Hawaii officials estimate that the powerful tsunami generated from the Japan earthquake caused tens of millions of dollars in damage to ports, roads and homes in the state, and they expect tourism revenue to decline as Japanese travelers cancel vacations.
The tsunami swept through the islands before dawn on Friday, and though the waves were much smaller than those that hit Japan's northeastern coast, they flooded some coastal businesses and hotel lobbies, sank boats and tore apart piers and infrastructure, Gov. Neil Abercrombie's office said.
Abercrombie surveyed damaged areas Tuesday on the Big Island and Maui and has assigned Lt. Gov. Brian Schatz to oversee recovery efforts.
After damage assessments are complete, Schatz will work with the Federal Emergency Management Agency to secure relief funds and recovery loans for businesses and residents.
"We're fortunate that the damage was not extensive," Schatz said. "Nothing catastrophic."
The Hawaii Tourism Authority had projected about $2 billion in revenue from Japanese visitors in 2011, a figure that is expected to take a significant hit, said David Uchiyama, vice president of brand management for the authority.
Travelers from Japan account for 17.6% of visitors to the islands. Typically, Japanese citizens do not travel immediately after a catastrophe out of respect for those who died, Uchiyama said.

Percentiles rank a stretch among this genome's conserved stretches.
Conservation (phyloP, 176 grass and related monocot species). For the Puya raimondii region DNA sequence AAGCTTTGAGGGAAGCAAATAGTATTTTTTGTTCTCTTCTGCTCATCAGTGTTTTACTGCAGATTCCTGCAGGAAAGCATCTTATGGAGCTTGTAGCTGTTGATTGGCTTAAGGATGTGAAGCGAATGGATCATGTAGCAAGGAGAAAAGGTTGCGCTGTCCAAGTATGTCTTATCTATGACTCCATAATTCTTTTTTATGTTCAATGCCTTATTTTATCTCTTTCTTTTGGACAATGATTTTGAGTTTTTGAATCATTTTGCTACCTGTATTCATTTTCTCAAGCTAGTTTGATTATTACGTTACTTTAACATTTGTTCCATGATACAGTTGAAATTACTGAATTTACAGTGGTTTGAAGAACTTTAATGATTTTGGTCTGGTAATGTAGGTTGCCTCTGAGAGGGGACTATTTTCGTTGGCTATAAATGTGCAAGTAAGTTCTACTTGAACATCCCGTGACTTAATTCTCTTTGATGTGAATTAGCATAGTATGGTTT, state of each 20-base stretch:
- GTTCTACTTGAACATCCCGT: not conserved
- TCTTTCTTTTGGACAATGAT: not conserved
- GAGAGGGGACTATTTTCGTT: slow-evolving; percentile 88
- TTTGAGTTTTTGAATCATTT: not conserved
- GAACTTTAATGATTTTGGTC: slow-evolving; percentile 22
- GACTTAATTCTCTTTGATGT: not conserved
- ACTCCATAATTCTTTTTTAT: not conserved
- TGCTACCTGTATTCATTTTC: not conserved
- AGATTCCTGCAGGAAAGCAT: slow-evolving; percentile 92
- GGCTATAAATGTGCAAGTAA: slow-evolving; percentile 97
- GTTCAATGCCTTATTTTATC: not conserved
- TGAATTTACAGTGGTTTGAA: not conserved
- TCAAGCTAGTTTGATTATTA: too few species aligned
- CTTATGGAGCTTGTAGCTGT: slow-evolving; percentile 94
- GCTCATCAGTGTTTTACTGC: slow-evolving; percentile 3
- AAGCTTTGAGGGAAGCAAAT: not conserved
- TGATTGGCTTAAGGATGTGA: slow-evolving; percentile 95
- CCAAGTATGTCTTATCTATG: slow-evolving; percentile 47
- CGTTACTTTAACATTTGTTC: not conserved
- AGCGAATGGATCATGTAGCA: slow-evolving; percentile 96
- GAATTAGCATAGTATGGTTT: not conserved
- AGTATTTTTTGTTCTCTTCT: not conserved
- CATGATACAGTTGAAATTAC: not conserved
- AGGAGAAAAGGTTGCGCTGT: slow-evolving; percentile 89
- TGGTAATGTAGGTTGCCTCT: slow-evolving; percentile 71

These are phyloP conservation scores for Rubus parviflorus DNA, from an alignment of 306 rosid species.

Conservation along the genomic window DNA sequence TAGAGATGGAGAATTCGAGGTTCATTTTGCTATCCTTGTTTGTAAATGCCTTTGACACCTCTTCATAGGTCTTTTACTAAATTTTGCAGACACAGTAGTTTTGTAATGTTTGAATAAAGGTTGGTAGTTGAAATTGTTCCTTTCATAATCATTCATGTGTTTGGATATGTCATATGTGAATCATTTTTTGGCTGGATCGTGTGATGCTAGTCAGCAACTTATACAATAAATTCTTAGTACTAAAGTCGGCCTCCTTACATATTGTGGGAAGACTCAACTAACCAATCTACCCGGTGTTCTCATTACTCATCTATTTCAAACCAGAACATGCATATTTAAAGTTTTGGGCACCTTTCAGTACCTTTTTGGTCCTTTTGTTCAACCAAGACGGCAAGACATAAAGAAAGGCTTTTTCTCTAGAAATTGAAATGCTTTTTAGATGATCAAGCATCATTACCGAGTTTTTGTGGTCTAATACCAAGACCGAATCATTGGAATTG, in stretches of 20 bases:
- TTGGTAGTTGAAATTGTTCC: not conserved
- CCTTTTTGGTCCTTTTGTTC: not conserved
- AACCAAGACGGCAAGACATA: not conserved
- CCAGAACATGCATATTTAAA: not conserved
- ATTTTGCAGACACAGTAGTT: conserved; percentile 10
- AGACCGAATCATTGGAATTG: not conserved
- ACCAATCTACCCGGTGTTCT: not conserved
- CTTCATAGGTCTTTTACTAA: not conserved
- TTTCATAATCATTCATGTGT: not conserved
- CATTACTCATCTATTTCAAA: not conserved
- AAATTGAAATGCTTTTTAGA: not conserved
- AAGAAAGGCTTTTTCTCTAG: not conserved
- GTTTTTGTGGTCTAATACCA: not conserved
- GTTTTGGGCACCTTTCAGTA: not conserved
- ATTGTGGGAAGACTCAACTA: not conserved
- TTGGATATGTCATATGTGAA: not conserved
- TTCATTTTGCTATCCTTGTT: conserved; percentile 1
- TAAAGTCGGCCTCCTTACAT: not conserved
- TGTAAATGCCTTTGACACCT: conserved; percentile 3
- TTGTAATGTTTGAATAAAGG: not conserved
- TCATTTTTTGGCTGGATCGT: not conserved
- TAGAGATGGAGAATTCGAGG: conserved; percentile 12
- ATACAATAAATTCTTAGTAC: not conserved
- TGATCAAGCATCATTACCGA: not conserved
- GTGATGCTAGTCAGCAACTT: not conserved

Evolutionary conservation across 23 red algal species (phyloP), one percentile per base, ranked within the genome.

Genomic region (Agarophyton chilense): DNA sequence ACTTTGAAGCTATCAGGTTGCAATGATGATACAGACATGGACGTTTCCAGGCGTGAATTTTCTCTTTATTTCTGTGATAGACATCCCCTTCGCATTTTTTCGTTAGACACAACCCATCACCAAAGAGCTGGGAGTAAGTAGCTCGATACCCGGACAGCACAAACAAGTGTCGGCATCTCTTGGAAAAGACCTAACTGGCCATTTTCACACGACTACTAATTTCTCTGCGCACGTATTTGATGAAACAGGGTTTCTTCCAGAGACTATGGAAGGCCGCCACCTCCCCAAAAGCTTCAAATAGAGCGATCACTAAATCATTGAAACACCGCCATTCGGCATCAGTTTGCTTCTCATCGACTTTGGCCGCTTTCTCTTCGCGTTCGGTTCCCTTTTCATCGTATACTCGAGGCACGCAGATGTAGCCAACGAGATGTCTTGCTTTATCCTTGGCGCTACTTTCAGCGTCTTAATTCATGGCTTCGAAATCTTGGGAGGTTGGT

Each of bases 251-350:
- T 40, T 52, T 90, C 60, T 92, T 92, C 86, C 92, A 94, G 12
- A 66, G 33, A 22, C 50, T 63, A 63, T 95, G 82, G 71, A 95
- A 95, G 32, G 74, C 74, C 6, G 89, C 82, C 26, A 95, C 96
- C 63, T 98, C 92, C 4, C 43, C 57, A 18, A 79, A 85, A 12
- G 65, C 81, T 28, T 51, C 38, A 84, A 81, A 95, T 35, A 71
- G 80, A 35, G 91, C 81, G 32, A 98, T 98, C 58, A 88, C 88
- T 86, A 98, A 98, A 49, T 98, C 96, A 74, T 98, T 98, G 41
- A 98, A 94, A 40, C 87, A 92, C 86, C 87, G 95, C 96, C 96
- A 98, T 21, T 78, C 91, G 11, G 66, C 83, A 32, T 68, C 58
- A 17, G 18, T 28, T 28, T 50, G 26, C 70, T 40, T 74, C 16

In the month after the magnitude 6.8 Kobe earthquake in January 1995, Hawaii experienced a 12.4% drop in visitors. By the end of that year, tourism rebounded with a 12.6% total rise in visitors. But a similar recovery is not expected this year, Uchiyama said.
"We don't expect that kind of bounce back again," he said. "This is definitely a larger catastrophe."
Last week, in the immediate aftermath of the earthquake and tsunami, tourism arrivals dipped, but then recovered to forecasted levels over the weekend.
But this week, more cancellations, including some large corporate trips, began rolling in, prompting tourism officials to begin developing marketing campaigns to attract vacationers from other areas, Uchiyama said.
"The magnitude had not set in, but I think it's starting to hit," he said. "We anticipate that it will have a huge impact on Hawaii's economy."Copyright © 2014, Los Angeles Times